Prayer In-Law

Well, my in-laws are in town.

And you know what that means, right?

Well, no, you probably don’t.  I mean, there are a slew of stereotypes about dealing with “the in-laws”, but we always enjoy our time together.   They like to sight-see and we like to sight-see.  They like to clean our kitchen and fix our ice maker, and we like to let them.   Even their tiny schnauzer and our half-lab seem to get along, most of the time.

They love to eat at new restaurants, and we love to eat at new restaurants.  However, that’s where the problem creeps up.   You see… my in-laws are pray-ers.

And hand holders.

There we are, in some hip, happening place, and our food has finally arrived, and the waiter is hovering nearby, and my mother-in-law will reach out her hands, and we’ll all join together, and my father-in-law will say a prayer.   Not some expedient “God is great, God is good” prayer, but a real prayer about people, and having a good day together, and for the sake of the world.

Don’t they know people are watching?  We’re making a spectacle of ourselves!  I try my hardest to pay attention to the words of the prayer, all the while wondering what other people are thinking.  I confess I feel relief when we finally get to the “Amen”.

We had been doing so good to fit in. Up until that moment we were just like everybody else.  But with this public display of prayer, we’ve made it clear to anyone who asks:  We’re Christians, loud and proud.  I think it’s funny that of the four of us sitting there holding hands, the two that might be the most uncomfortable are the two pastors!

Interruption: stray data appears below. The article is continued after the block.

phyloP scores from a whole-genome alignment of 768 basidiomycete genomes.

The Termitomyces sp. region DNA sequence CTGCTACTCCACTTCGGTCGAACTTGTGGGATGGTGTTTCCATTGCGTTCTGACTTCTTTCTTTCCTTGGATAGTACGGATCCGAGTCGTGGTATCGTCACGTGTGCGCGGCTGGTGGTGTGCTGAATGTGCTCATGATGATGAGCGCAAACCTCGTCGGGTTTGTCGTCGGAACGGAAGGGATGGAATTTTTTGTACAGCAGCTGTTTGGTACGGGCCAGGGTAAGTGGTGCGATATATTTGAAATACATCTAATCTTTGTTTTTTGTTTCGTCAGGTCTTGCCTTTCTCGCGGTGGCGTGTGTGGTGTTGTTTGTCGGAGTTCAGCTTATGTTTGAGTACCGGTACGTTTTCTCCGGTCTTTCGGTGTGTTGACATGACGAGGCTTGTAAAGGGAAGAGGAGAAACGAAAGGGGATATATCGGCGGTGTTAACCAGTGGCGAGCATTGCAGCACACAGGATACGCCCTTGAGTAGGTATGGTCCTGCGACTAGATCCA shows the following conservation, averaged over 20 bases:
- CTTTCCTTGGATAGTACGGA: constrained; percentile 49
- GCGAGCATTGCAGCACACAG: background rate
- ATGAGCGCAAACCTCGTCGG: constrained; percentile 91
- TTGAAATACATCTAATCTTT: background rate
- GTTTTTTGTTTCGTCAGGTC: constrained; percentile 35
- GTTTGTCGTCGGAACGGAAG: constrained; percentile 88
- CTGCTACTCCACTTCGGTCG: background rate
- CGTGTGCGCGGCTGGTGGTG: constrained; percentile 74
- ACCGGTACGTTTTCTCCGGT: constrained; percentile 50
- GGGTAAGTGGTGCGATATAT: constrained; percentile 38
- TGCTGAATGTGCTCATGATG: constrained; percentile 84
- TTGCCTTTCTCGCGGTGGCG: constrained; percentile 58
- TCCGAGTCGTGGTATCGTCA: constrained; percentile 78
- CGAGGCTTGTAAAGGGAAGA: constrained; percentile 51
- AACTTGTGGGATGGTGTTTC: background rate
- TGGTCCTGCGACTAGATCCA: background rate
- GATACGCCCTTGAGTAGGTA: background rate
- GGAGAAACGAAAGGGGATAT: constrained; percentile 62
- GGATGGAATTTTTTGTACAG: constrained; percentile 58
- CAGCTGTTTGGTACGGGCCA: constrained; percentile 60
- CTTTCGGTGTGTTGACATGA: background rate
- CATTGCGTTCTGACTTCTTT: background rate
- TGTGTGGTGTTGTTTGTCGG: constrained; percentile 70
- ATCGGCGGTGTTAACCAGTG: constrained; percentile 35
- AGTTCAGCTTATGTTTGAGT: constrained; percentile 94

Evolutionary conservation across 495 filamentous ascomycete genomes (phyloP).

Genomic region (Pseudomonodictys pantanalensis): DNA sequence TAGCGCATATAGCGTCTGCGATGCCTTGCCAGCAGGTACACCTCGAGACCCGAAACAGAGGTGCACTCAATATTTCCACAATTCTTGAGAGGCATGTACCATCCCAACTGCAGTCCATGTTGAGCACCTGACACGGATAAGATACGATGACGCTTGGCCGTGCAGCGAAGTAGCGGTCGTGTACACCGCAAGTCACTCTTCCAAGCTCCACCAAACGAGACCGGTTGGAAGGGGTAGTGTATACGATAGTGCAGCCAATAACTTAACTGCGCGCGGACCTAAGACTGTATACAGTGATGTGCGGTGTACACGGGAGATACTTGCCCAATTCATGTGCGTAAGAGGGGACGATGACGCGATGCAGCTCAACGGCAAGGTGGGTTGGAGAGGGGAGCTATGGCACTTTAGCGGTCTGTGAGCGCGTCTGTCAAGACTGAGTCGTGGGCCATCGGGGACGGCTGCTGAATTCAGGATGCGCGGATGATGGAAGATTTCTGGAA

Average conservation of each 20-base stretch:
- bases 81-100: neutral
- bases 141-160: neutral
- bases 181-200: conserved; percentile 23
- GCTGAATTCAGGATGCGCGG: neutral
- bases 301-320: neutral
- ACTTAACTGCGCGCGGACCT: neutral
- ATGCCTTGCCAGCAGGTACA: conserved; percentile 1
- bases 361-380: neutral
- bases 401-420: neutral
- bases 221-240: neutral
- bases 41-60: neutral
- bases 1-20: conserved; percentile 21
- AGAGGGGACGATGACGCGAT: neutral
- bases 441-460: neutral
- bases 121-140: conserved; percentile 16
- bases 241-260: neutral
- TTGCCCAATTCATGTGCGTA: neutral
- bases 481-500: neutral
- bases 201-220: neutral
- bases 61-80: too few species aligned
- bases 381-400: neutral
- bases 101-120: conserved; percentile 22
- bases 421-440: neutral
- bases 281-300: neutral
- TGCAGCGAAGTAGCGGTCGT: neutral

And what of the people there, watching?   What about the waiter, or the people at the next table?   Are they rolling their eyes at us?  Are they making judgements about us being that kind of Christian?   Well, maybe.

They may also be intrigued.   Maybe they go to church, too, or used to.   Hmm.  Isn’t it in the realm of possibility that our waiter will go home tonight and remember to invite his son to say his prayers before bed?  Isn’t it possible that the woman at the next table will find herself taking a deep breath tomorrow morning while stuck in traffic, reminded to open herself up to God?

Wow.  Just when I start to lose sight of the power of prayer, my wife’s crazy parents come back to town and remind me.    It seems like such a little thing, praying in public, but a simple act of devotion can send ripples across the whole world.   Or at least a whole restaurant.

Some say it takes faith to stand up in front of a congregation and preach a sermon.

To them I say, “That’s nothing…

Have you met my in-laws?”

Have a great week,